The bond will also help BED look for additional renewable energy from within Vermont. Burlington Electric currently gets 57 percent of its electricity from renewable sources, but some of that power costs more because it has to be diverted to Burlington. Along with new renewable energy sources, Grimes also hopes to improve efficiency among BED's customers.
"The challenge for the State of Vermont is, we hear it all the time, the two largest contracts that serve the majority of ratepayers in the state eventually are going away," Grimes says. "And in a carbon-reduced future, the competition for carbon-neutral fuels is going to be intense."
Among the options Grimes is examining is one that originates in Berkeley, California. The city is contemplating a program called Financing Initiative Energy Efficiency, Renewable and Solar Technology. FIRST, as it is known, would allow landowners to finance electric and thermal solar energy initiatives. A landowner would borrow from the city, which obtains the money by selling municipal bonds.
The cost gets amortized over a 20-year period - making a $12,000 investment cost about $75 per month. The loan is secured by a lien on the property, so that when the property changes hands, the new owner assumes payment via an addition to the tax bill.
While Burlington has not yet committed to a similar scheme, Grimes thinks it's a smart way to facilitate the types of renewable energy and efficiency improvements that most landowners couldn't pay for out of pocket. "It could give homeowners and small businesses across the state a real leg up," she offers.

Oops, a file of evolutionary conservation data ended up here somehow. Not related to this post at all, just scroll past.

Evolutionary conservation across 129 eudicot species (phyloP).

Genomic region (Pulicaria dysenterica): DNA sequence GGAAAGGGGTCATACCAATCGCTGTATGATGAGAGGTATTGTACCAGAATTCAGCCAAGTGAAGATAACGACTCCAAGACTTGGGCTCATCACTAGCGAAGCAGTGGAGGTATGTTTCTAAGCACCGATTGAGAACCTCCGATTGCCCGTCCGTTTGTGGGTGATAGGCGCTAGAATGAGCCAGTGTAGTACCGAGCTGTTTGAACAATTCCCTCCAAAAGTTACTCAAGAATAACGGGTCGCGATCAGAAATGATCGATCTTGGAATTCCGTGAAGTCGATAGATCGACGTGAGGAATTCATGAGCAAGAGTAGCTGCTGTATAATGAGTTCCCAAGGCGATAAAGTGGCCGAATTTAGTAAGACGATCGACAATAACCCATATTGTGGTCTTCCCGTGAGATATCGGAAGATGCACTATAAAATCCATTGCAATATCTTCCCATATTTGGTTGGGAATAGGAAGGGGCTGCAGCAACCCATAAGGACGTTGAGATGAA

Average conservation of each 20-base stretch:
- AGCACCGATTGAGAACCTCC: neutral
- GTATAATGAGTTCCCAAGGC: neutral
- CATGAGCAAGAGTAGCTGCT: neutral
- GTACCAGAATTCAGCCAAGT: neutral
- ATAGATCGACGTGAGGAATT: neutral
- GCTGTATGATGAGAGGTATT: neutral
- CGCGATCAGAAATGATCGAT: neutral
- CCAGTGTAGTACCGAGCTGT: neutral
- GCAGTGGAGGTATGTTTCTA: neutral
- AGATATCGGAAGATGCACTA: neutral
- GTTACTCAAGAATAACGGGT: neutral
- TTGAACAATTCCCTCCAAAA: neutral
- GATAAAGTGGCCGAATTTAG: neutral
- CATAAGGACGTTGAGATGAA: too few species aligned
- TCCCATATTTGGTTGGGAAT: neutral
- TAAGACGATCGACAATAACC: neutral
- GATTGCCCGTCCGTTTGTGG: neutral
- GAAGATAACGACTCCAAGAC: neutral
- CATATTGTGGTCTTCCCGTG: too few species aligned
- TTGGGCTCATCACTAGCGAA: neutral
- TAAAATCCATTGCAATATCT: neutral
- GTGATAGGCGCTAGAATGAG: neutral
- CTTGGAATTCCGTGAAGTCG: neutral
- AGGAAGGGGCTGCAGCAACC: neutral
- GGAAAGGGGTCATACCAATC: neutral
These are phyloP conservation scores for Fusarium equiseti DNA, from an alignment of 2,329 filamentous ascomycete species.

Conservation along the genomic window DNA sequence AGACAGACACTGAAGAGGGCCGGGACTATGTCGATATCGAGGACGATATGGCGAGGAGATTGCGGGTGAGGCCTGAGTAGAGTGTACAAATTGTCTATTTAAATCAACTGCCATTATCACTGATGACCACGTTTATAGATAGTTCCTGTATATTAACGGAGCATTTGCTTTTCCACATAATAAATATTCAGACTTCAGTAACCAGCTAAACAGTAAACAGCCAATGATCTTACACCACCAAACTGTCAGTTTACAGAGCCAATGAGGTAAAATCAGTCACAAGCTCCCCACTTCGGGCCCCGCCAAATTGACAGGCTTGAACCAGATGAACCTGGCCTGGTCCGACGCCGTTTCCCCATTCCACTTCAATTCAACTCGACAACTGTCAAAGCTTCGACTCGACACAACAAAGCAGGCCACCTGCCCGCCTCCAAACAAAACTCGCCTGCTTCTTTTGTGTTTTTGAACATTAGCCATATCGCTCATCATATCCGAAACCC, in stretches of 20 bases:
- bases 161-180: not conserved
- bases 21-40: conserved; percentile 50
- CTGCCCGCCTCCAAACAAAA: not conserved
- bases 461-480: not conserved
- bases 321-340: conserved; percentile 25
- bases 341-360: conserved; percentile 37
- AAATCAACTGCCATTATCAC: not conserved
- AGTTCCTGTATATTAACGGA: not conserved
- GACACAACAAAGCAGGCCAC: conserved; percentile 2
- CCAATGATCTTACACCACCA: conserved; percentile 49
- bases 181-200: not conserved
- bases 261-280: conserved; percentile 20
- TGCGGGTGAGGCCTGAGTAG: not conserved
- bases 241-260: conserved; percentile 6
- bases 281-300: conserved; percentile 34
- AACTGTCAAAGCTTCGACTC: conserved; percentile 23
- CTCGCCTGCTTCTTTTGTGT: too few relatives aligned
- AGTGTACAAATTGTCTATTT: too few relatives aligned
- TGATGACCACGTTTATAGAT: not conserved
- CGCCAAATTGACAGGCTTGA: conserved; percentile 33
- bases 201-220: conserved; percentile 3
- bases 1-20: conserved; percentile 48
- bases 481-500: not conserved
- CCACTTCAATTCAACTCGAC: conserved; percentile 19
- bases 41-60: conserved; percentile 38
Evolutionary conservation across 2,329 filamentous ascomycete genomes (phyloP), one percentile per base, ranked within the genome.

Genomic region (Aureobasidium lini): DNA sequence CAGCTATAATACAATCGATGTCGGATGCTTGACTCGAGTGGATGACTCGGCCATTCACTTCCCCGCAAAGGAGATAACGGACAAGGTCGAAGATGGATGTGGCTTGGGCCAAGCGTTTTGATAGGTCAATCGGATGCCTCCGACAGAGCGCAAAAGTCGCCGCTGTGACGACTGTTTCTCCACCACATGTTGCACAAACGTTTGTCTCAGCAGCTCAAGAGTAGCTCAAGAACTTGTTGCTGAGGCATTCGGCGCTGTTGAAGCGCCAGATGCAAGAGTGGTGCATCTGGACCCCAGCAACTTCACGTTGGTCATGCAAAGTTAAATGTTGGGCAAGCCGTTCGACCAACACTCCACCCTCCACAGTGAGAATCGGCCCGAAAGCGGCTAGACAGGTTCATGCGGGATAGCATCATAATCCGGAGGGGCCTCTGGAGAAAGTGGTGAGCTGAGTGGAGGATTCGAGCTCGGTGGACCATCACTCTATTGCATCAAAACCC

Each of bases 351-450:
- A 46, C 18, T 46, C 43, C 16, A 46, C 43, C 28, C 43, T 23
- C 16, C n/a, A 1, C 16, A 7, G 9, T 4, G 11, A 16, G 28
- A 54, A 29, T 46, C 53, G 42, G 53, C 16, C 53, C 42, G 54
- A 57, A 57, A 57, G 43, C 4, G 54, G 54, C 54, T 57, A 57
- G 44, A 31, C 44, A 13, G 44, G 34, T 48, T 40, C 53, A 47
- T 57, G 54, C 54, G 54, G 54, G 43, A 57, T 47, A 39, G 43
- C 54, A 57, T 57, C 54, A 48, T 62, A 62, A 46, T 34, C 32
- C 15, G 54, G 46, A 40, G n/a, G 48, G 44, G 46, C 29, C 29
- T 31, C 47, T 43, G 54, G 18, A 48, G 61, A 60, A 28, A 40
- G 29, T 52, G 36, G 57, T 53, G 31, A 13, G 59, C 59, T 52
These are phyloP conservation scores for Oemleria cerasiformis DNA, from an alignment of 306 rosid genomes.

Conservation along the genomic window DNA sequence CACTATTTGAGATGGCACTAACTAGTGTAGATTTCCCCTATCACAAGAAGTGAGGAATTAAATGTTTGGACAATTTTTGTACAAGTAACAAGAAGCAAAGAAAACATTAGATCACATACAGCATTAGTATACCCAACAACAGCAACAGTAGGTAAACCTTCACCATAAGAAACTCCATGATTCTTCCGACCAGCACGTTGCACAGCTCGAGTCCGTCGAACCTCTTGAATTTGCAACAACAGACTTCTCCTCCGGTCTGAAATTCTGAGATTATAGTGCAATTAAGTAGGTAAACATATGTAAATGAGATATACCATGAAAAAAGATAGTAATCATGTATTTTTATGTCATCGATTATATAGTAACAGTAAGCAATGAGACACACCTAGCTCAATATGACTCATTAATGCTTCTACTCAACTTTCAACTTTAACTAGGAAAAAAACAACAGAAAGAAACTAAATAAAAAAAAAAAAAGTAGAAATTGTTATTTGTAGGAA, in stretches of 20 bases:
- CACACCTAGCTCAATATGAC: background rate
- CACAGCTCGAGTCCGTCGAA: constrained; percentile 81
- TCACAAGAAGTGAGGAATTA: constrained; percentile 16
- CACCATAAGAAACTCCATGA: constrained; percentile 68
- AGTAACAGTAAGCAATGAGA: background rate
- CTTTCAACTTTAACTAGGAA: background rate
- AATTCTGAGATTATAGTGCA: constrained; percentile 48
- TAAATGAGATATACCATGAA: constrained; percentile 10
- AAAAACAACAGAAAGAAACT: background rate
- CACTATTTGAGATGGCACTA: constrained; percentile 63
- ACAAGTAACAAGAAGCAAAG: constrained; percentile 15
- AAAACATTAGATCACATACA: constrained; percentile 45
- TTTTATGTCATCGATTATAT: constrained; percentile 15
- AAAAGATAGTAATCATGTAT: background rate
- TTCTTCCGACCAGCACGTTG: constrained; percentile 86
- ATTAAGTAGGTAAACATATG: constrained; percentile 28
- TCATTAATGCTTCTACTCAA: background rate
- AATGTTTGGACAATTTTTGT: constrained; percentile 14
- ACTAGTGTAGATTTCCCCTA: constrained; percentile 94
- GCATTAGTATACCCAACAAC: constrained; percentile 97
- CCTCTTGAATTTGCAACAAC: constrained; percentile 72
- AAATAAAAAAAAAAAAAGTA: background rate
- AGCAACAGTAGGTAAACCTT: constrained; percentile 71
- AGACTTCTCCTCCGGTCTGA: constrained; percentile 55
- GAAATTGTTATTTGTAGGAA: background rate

Grimes attributes some of her success as a female leader in a dude-dominated industry to her straight-forward approach to both problems and people. But, she says, her style is not always well tolerated by that amorphous male executive population she calls "the boys." "If I'm frank, and interested in not beating around the bush," she explains, "then I'm a 'bitch on wheels.' If I approach it sensitively, then I'm 'weak.' The same view is not dealt with in a man's world."
Grimes serves on the board of the Vermont Women's Forum, a support network for women leaders. Creating more opportunities for women in the upper echelons of the workplace is not only important for women, Grimes says, but for the places they work.
"We still have to be competent and we still have to balance the books at the end of the day," she says. "But it is the diversity of being in a room with more styles and opinions that makes it a much more robust workplace."
Mary Powell noticed a few things when she arrived at Green Mountain Power in 1998. At the first big industry meeting she attended on the job, there was not only no line for the women's bathroom, "there was nobody in the women's bathroom," she recalls with a laugh.
Powell was more concerned about the company's "slow, sluggish, utility metabolism." The fit and energetic woman set about to make GMP a leaner, swifter operation, and in 2002 she launched a massive restructuring of the company.
Like Grimes, Powell - who was senior vice president and chief operating officer at the time - set out to reduce GMP's labor costs, eventually cutting the workforce from 340 employees to 185.
Powell also ushered in a new corporate culture at GMP. She did away with private offices, and moved the company's headquarters from South Burlington, in a building known as the "glass palace," to a service center in Colchester, where the employees sit at open desks with no cubicle walls. To encourage the collaborative environment, Powell works at a stand-up desk in a high-traffic part of the office. "People feed off people," she says of the arrangement, "and there's a momentum and action."
A native of Manhattan, Powell and her husband moved to Vermont in 1989 to live at a camp on Lake Champlain in Colchester that's been in her family since the 1800s. (They now live in South Hero with their daughter.) Powell's first job in Vermont was as the director of human resources for the state, a job she held from 1989 to 1992, a tumultuous time in state government because it spanned the administrations of Madeleine Kunin, Richard Snelling and Howard Dean. "It was a really fascinating way to get to know Vermont," she says.